A lot goes into creating an effective and unique brand. One of the first things you’ll be doing early on is figuring out what your brand should be called.
Ultimately, to create an effective brand name, the name needs to define your unique offer, communicate effectively to your target market, illustrate a specific set of values while also looking and sounding great. Certainly, no small task.
So how do you begin to choose a brand name that does all of the above while also being memorable in the minds of your ideal customer?
Below I’ve compiled 8 different techniques you can use to help generate ideas when it comes to naming your business and how you can use them to effectively name your brand and feel confident about the name you come up with.
This approach uses words that define what it is you do. Typically, the name produced by this method will highlight a key aspect of a product or service your business offers.
An example of this would be American Airlines or Hotels.com. The benefit of using a descriptive name is that it’s immediately clear to your audience what it is you do.
Acronyms are the first letter of each word in a name. Think RBC (Royal Canadian Bank) – also a descriptive name – or YSL (Yves Saint Laurent). However, because you’re abbreviating, it might not always be clear what it is your company does. To help bypass this problem, you could use the similar approach of syllabic abbreviations, an abbreviation that is usually formed from the initial syllables of the words. Federal Express took this approach when they changed their name in the year 2000 to ‘FedEx’.
This form of naming is usually taken from the name of the inventor or founder. By using personal identity to name your business, it can help convey history and credibility to your brand. Car manufacturers typically take this approach when it comes to naming, for instance, Lamborghini and Ferrari, or more recently, Tesla.
However, using a personal identity can have its downsides. If the person whose name you’re using slips up in the public eye, your own business could suffer because of it.
Using geographical location to define your brand can be helpful in anchoring your brand identity in cultural heritage. This can be particularly useful for food and beverage brands who’re wanting to capitalize on an area’s unique ingredients or history. Take Yorkshire Tea for example, the tea originates from 20 different places across Africa and India but gets its name after the North Yorkshire home the teas have been made in since 1886.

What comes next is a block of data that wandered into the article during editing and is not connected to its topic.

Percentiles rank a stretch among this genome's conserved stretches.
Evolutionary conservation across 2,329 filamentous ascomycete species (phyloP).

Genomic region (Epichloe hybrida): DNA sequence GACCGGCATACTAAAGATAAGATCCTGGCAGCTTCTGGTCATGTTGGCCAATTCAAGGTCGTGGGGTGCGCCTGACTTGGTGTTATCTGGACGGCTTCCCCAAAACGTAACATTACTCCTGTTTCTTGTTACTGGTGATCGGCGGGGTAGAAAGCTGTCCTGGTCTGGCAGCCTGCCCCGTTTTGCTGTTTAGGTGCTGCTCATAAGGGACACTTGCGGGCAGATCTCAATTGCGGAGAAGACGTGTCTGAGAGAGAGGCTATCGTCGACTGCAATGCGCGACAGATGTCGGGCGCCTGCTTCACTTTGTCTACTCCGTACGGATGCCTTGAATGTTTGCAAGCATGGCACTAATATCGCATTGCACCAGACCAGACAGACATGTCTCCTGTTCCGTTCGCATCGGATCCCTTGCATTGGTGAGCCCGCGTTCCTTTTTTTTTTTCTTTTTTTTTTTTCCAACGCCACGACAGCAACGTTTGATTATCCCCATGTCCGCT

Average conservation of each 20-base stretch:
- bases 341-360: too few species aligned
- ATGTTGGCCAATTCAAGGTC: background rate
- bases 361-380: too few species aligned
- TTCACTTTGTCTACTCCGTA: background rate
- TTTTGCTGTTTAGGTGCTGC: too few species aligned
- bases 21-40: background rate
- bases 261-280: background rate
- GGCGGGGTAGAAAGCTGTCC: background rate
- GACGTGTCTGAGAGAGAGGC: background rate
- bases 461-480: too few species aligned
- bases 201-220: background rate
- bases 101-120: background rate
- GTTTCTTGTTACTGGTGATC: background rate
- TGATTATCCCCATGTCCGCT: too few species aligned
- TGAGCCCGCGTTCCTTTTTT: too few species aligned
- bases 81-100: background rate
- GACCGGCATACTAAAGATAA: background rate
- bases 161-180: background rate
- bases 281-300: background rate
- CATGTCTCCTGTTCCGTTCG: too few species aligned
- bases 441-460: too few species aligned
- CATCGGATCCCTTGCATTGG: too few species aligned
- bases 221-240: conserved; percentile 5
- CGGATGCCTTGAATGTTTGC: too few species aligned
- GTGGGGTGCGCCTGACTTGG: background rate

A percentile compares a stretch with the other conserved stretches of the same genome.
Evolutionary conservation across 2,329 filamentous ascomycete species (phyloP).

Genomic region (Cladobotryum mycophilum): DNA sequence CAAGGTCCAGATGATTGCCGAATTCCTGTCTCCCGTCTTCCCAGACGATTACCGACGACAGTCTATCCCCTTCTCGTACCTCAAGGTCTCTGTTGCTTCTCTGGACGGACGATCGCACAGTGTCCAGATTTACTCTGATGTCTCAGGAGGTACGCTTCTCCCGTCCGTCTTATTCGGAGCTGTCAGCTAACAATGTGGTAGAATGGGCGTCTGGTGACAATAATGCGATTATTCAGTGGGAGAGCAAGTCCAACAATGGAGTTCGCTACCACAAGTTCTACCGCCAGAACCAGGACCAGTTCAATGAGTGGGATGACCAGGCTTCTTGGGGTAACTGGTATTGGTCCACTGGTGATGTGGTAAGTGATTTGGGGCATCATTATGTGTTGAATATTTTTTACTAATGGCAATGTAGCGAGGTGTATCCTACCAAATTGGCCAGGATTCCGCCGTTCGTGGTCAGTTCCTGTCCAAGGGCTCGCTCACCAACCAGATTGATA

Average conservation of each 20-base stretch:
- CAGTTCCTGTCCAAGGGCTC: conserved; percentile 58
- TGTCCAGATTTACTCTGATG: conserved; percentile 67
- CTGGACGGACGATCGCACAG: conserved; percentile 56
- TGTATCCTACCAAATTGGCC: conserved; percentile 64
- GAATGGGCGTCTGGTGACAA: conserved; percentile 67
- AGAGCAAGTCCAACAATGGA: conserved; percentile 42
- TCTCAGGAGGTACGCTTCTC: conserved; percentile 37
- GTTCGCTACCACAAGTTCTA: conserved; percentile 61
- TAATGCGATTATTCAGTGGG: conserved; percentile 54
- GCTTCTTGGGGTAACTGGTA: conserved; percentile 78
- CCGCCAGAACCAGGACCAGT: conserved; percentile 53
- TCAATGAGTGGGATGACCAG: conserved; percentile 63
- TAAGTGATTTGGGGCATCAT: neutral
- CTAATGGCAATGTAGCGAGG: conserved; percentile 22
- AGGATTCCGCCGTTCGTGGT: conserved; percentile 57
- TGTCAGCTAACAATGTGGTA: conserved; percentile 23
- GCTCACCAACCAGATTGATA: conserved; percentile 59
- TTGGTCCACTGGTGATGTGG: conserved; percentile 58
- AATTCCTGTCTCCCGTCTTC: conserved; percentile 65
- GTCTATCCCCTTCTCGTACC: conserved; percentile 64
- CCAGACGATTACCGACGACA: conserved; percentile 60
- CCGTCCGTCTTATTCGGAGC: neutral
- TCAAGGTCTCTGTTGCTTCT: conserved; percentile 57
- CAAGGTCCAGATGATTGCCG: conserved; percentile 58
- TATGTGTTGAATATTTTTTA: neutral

Imitate or suggest sounds associated with a product or service. This can be a great way to create a unique name for your business while implying the benefits of the services or products you offer.
ZipCar is a great example of this, as the word zip helps to illustrate the speed of their service. Or in the case of Schweppes (also the founder’s name), the carbonated soft drink company, the name chimes along with the hiss of the bottle as you unscrew the cap.
The words used for this approach either look or sounds good but do not necessarily have any relationship to the products or services the company offers. Telecommunication brands Orange and O2 have used this approach effectively to separate themselves from their competitors.
Generally, these made-up words reflect the values or uniqueness of a brand but have no actual meaning. The brand Xerox is one such example. Looking for a term to differentiate its new system, xerography was coined from two Greek roots meaning “dry writing”. The term was later shortened and adopted as the company’s name.
Using words in a different language can help give your brand another dimension of appeal. However, you must be careful to research all interpretations of the word. When the design team for the pudding brand Gü was experimenting with names, they initially played around with the word ‘gout’ which means ‘taste’ in French. However, in English, the word represents a painful disease associated with overindulgence. Not the best name when you’re creating a brand for a company that sells delicious puddings.
We’re not building a brand for everyone, but we’re building it for someone.